A few steps behind this statue, a small orthodox church has been built beautifully embedded into the monument's park:
On the edge of the hill, you can also enjoy a panoramic view over the city of Volgograd of today. It has been rebuilt in a functional soviet style, with lots of high apartment blocks. It's noteable tho, that they also have quite a few rural-style areas in midst of it, where small family owned houses are located:
To reach the final platform, you can either use another stairway or take the path through the Hall of Fame, where a hand holding an eternal flame is guarded by Russian soldiers. On the walls of the hall, a list of names is displayed, one for each fallen soldier during the battle. Each 30 or so minutes, you can observe a changing of the guards, unfortunately I missed to take any pictures of this ceremony. And I wish there would be more space next to the soldiers in the following picture:
And then finally, you reach the iconic "Motherland calls" statue, which is considered the 3rd highest free standing statue in the world. From toe to the edge of the sword, it is 85 metres (279 feet) high and weighs 7900 metric tons. In comparison, the Statue of Liberty in New York is 46 metres (151 feet) in size without the socket it is standing on.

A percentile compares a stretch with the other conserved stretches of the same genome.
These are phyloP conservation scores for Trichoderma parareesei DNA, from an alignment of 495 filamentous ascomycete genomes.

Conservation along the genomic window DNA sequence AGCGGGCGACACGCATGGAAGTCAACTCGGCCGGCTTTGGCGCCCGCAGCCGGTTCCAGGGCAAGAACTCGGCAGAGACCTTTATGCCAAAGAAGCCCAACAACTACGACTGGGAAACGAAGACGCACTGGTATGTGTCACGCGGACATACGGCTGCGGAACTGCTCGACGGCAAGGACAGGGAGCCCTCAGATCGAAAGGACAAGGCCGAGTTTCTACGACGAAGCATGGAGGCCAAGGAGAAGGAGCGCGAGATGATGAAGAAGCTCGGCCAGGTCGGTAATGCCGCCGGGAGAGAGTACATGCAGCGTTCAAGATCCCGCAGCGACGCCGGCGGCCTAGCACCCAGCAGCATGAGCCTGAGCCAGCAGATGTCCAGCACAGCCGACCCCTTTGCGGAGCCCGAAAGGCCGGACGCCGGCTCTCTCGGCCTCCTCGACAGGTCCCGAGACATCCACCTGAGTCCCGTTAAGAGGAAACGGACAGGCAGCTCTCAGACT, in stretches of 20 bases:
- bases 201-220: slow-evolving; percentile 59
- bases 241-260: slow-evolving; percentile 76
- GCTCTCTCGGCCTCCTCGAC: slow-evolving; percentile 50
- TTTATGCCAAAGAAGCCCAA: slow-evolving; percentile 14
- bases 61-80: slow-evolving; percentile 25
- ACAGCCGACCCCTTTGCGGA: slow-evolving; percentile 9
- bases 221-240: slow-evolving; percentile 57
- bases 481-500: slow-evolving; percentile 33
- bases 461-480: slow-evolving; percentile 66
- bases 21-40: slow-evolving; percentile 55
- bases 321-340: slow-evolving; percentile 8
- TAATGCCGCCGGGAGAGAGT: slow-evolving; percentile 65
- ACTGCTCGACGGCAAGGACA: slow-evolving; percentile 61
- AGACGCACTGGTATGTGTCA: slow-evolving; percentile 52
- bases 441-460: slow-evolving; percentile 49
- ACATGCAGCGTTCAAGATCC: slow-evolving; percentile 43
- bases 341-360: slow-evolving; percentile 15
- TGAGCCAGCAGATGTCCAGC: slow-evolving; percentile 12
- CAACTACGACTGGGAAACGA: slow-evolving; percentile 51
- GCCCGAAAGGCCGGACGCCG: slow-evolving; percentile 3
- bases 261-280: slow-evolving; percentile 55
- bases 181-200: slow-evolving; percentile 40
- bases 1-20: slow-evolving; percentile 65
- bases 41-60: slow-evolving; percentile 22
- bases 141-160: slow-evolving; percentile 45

Since we spent quite some time on the site, about an hour later the sun was preparing to settle behind the hill and I was able to take the following silhouette image of the statue, with a beautiful cloudy sky in the background. The people on the bottom serve as a good scale indicator for the sheer size of the Motherland Calls statue:
Hope you enjoyed this short trip to Russia as much as we did. I can only recommend everyone interested in history to go see these places, and to get an impression of how bad war can be and why it is important to remember what happened in the past, so events like these may not happen anymore.
Having said all this, I can only pledge for friendship. Дружба. Freundschaft.